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Dal AC students shine bright at Graduate Research Days

Posted by Stephanie Rogers on April 28, 2015 in News, Research

By: Casey Spears  

On April 23 and 24 many of Dal’s most disciplined students attended Dalhousie University’s Faculty of Agriculture Graduate Research Days event.

This event has been taking place for over a decade and like many graduate students before them, this year’s participants were nothing short of exceptional. Starting on Thursday and finishing Friday afternoon, there was a variety of both oral and poster presentations, as well as keynote speaker Angus Ells, manager of Carrot Operations at Bragg Lumber Company.

The two-day event invites current graduate students to showcase their research projects. Marie Law, graduate program assistant, says “it’s an opportunity for students, faculty and staff to network and explore the areas of research from each graduate student.” Located on campus in Cumming Hall,“Grad Research Days provides a formal setting with a friendly audience for the graduates to present their findings to,” explains Law.

It is a requirement for all students in the Masters of Science program at the Faculty of Agriculture to present at Grad Research Days. The research was broad and touched on subjects from exploration of phytochemicals of Canadian herbal plants against streptococcal pharyngitis to associations of blood plasma hormones and metabolites with age, feed efficiency and fatness in young beef bulls. Students with varying backgrounds and interests revealed their research projects to the audience and had a chance to be labelled winners.

(L toR) Aishwarya Mohan, Savannah Hatheway, Madumani Amararathna and Dr. Yuri Montanholi (Jasper Munro’s supervisor accepting certificate on his behalf).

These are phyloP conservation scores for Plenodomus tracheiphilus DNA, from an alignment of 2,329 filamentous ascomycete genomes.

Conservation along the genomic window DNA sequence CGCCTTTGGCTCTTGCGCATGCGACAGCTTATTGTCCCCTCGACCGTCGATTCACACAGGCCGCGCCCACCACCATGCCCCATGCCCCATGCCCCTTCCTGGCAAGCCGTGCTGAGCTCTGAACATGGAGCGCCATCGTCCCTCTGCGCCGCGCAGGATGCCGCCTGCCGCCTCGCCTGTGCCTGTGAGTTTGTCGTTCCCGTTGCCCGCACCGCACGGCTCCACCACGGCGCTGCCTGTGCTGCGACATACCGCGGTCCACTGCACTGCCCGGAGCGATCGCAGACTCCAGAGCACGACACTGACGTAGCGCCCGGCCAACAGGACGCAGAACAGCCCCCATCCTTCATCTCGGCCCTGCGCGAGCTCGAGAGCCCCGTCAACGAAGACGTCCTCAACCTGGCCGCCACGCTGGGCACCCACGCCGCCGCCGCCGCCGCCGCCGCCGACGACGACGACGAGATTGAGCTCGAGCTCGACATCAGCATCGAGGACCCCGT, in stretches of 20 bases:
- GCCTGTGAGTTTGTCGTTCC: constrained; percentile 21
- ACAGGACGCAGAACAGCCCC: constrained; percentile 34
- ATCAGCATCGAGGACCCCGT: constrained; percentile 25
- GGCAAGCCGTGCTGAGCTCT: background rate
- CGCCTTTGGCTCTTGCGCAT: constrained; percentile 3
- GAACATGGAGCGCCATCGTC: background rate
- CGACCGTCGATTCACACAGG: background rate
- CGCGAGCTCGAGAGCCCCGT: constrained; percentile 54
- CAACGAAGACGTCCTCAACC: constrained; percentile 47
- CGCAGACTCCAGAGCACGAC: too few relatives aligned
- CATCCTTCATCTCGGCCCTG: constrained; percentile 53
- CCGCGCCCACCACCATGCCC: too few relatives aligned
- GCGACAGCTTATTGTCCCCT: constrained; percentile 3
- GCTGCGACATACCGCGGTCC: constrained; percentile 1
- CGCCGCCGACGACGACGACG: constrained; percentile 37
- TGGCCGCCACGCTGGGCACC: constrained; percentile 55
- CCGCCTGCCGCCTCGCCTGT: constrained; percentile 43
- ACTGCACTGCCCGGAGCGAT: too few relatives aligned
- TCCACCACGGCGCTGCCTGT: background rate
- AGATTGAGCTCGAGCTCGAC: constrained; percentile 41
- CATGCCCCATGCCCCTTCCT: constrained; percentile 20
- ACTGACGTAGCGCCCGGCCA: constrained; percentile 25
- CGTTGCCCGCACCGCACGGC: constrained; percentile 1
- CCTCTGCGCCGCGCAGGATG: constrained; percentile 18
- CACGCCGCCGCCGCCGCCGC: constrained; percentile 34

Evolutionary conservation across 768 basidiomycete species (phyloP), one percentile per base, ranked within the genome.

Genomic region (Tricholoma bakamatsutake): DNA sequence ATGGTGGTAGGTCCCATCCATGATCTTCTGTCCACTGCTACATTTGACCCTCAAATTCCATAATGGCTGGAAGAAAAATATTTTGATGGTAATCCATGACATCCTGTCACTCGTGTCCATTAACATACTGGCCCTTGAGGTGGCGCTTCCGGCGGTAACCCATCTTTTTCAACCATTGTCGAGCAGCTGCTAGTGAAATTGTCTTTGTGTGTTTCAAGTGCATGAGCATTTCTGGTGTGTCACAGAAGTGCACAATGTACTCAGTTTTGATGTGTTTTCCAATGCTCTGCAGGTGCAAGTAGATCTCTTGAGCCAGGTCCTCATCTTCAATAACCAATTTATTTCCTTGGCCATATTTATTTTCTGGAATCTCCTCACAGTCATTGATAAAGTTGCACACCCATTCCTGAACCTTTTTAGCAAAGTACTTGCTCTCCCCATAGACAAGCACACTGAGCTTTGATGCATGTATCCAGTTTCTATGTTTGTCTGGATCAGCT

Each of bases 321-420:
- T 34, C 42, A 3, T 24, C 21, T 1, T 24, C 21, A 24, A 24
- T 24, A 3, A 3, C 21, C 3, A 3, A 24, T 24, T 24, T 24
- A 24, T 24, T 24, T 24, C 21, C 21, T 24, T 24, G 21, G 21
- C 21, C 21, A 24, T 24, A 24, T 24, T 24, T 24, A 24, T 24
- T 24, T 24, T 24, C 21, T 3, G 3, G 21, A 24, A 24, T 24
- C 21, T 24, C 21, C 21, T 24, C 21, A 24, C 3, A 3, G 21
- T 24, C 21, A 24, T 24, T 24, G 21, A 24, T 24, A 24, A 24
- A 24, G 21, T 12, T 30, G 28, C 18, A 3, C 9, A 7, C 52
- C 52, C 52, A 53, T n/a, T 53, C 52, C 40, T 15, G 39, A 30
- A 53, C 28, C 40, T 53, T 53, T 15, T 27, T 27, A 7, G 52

Competing against the numerous other agricultural topics, Jasper Munro won first place for best oral presentation. Munro’s research abstract is “heart rate upon exposure to an acute stressor and additional cardiovascular parameters as indicators of feed efficient in grass-fed beef cattle.”

Runner up to Munro was Aishwarya Mohan whose abstract is “modified molecular and surface properties of casein peptide aggregates (plastein) contribute to enhanced affinity for sodium deoxycholate.”

Savannah Hatheway won first place for best poster presentation. Hatheway’s study was the analysis of plastic biodegration by aspergillus oryzae. Her abstract further says “this research has potential to facilitate biodegration of plastics and improve plastic waste management to prevent further environmental pollution.” Second place was won by Madumani Amararathna who researched chemopreventive properties of haskap polyphenols using experimental models of lung cancer.

When reading through the Graduate Research Days program, it’s easy to see the amount of hard work that each student put into his and her own presentations. Each student’s piece in the program highlights critical aspects of their research and intrigues the reader to learn more. One can only imagine what new and interesting topics will be discussed at next year’s event.